Saturday, 24 October 2020

To the pub and back via glorious hillside and spooky woodland

To the pub and back via glorious hillside and spooky woodland

IT’S early morning. I check on the state of my garden. All seems well. I throw out some grain for the birds. A male blackbird drops down from a guelder rose to eat just feet away. Almost immediately a female appears, clucks like a demented harridan and drives him away from his breakfast. Talk about “hen-pecked”!

A robin then proceeds to bully some dunnocks. I’ve provided plenty of food so I don’t understand these birds’ aggressive behaviour.

Later, my friend Rosemary Henderson is driving my mum and me to the Black Horse at Scot’s Common once again (the pub’s bacon baguettes are addictive).

We are a bit too early so I direct Rosemary to Garsons Farm along a potholed lane towards Yewtree Brow that eventually leads to the village of Ipsden.

Beyond the farm this small fraction of the Chilterns world opens up and the view from here is spectacular.

The day is quite clear so it is possible to see beyond Didcot to the Vale of Oxford and the hills beyond. It may be blowing a gale but we don’t care. Fieldfare, carrion crows and red kites perform their fleeting and languid ballet choreographies.

We return to the pub briefly and leave my mum with the staff and regulars while Rosemary and I strike out to the north-east in order to enter a small but rather enchanting woodland.

Inside we find the usual species that form the majority of the local wooded landscape — beech, oak, ash, cherry, holly and yew.

Among these natives we encounter tall Douglas firs and many western hemlock-spruce. It must smell lovely here in summer.

The path that leads to Uxmore Farm is dark and the wind whooshes and whistles through the needles and bare twigs with no avian accompaniment. It would certainly feel forbidding after nightfall even with a good torch.

We emerge in Kit Lane, which runs from Stoke Row to Nuffield, and the wind hits us once more.

We walk towards Stoke Row and then turn right towards Basset Manor, which looks ancient and the perfect location for a ghost story film. A tall, strong hedge at the roadside provides a windbreak as well as obscuring part of the building.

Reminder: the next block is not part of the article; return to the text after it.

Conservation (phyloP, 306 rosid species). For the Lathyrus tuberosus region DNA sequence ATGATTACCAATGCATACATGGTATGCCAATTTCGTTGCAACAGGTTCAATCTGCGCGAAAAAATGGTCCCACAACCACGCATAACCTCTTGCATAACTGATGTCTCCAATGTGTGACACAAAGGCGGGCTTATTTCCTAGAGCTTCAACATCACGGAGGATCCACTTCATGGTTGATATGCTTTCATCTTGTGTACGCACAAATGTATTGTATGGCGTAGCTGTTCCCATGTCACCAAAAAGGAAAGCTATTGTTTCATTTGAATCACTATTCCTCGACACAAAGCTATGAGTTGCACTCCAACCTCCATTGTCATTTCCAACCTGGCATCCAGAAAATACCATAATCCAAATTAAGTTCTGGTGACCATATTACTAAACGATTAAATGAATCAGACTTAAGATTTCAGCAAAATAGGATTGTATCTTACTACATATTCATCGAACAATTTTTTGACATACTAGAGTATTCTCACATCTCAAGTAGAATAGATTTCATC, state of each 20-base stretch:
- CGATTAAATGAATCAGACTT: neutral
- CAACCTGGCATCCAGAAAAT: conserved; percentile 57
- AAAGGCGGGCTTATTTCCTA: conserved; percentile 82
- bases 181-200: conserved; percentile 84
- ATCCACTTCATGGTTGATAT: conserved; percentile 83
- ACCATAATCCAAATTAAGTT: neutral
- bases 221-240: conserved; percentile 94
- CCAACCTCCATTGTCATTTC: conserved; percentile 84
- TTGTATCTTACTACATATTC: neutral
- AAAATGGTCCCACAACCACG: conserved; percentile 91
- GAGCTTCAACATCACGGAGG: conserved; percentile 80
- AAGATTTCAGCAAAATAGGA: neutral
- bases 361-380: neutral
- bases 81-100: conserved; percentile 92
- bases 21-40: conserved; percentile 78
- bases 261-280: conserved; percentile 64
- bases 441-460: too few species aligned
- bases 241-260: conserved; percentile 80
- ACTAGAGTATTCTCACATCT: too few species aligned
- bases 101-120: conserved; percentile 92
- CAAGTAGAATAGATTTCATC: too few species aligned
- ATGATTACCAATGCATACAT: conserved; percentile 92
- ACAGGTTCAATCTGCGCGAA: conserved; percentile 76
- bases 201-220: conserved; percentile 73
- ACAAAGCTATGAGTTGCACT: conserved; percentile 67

A little further on we find a stile and enter a field containing a flock of grazing sheep. They seem oblivious to the cold wind with their warm fleeces and simply look at us inquisitively as we walk through them.

We then head back to the pub for a half-pint and then home.

The next mornng Rosemary and I meet up again and drive to Mill Lane car park in Henley and walk the short distance to Marsh Lock.

The river is high and flowing furiously. Its power is plain to see. The wind is strong, too, enough to blow a hat off but we’re prepared. At the lock two wagtails run about searching for insects. Their common name is not really fair as they are only grey on top and have lemony-yellow underparts. I love the way they move; they’re never still.

On the way to Shiplake we stop for a moment of contemplation and take in the views of the luxurious properties up and down the river.

Back on the Oxfordshire bank, which is hellishly muddy, we move south towards Lower Shiplake. The bank is full of the remnants of last year’s botanical glory, common reed and purple-loosestrife and so much more, a summer visiting warbler’s paradise. The osiers and alders will help our forthcoming visitors too.

With the mallard and tufted ducks, Canada geese, great-crested grebes, coots and the now ever-present cormorants, black-headed gulls and red kites, it all seems as one would expect on a riverside walk from Henley. A stern-looking heron stands on the Berkshire bank seemingly inured to the cold wind.

We spy a kestrel and I am thrilled as it’s my second such sighting in days. I was worried about the local population of this little falcon so I’m encouraged to think they will continue to remain a permanent fixture of our landscape.

When summer arrives the paths will dry and the riverbanks will proliferate with marginal plants and flowers. I can foresee this from the riverside ghosts, the sentinels that remain to proclaim their patient but inevitable resurgence.

We head back to the car park with the wind at our backs and once more listen to the river’s roar as we traverse the lock. The wind drops suddenly as we
re-enter Mill Lane.

On the way home, we find ourselves in the warmth of the Flowing Spring at Playhatch and neither of us is complaining.

Vincent Ruane

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